Blossoming from Grief: the Disorderly Journey of Bereavement
© Illustration by INJECTION - Charlie Sandles
An interview with Emmelie Dryburgh, about her experiences with bereavement, depression and her journey through the death of her father.
"Grief isn’t a linear process". Whether from the loss of a loved one, or the deterioration of friends, family or an acquaintance, grief is a powerful emotion able to manipulate perceptions and your hold on life. In an interview with Em, we discussed the realities of grief and her experience of losing her dad at a young age.
© Courtesy of Emmelie Dryburgh
Could you tell us what inspired you to write this poem?
The inspiration behind my poem was to explore the notion of grief and to express what grief is truly like. I wanted to represent grief as a physical object- which is what the lily represents- and through this, I hope to provide a more tactile representation of grief as an emotion. The layout is intentional and aims to portray grief as it is- non-linear. In some places, the words are crowded, whilst in other parts of the poem, the words are very spaced out, and this was done to represent the different waves of emotions. The italicised words portray a different tone of voice and therefore represent the thoughts circulating your mind; these thoughts are chased by the non-italicised words (the lily), and here I wanted to emphasise how it is normal for people to want to run away from their emotions, but ultimately it is better to confront them. At the end of the poem, the message encourages the reader to embrace their "lily" (which can be any form for the reader, be it grief or demons and so on), and seeks to inspire them to blossom from the events that have happened. I deliberately didn't include standard punctuation in the poem because I want people to read it in their own way- it is representational of how everyone will experience grief in a different way.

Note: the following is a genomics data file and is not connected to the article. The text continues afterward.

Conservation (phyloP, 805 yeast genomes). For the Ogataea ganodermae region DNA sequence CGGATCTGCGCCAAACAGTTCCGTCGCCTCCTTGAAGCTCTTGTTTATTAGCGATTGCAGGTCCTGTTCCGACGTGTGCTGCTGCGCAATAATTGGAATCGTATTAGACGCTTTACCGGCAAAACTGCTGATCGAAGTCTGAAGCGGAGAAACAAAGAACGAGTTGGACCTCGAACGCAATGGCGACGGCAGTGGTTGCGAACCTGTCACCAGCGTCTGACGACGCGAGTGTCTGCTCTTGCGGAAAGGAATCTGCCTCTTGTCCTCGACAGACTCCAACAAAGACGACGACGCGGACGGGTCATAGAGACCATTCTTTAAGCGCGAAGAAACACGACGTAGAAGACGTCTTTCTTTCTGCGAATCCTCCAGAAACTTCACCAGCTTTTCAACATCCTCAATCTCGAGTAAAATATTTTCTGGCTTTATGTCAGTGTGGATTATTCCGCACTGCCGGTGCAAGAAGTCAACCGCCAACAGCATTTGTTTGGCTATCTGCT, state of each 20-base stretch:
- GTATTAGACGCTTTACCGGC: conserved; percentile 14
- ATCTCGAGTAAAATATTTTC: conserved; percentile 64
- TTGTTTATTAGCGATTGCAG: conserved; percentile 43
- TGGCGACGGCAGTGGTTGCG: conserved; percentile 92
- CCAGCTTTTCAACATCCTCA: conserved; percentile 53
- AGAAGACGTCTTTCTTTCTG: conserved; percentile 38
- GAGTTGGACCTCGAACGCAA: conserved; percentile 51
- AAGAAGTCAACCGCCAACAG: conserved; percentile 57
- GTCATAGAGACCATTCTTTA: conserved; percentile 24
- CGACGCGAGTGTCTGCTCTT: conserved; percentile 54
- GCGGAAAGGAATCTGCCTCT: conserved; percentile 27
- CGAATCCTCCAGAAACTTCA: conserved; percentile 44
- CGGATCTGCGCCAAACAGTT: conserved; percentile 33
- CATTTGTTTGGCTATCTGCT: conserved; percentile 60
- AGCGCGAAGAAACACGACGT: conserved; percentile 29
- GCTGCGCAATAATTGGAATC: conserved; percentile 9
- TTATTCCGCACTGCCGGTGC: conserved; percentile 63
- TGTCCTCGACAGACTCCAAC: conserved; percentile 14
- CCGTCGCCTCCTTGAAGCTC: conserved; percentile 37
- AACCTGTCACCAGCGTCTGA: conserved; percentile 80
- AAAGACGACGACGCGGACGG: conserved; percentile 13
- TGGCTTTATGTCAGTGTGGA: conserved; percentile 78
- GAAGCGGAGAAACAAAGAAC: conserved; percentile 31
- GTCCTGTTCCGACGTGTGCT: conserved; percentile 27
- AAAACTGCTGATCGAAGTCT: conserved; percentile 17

When you mention that it is counter-intuitive for people to run away from the lily, is that something that you think is applicable to all people suffering from bereavement issues?
I feel that it reflects my experience- I have no idea about others' journey with grief, and therefore this poem represents my interpretation of events. When it first happens, it's truly terrifying, and it's painful to look at because there is that rawness, and so the natural thing to do is run away from what scares you. You cannot run away from it forever, though, hoping it will disappear on its own. Instead, you have to have that courage to confront it. Once you do confront it, you're able to blossom and grow as a person.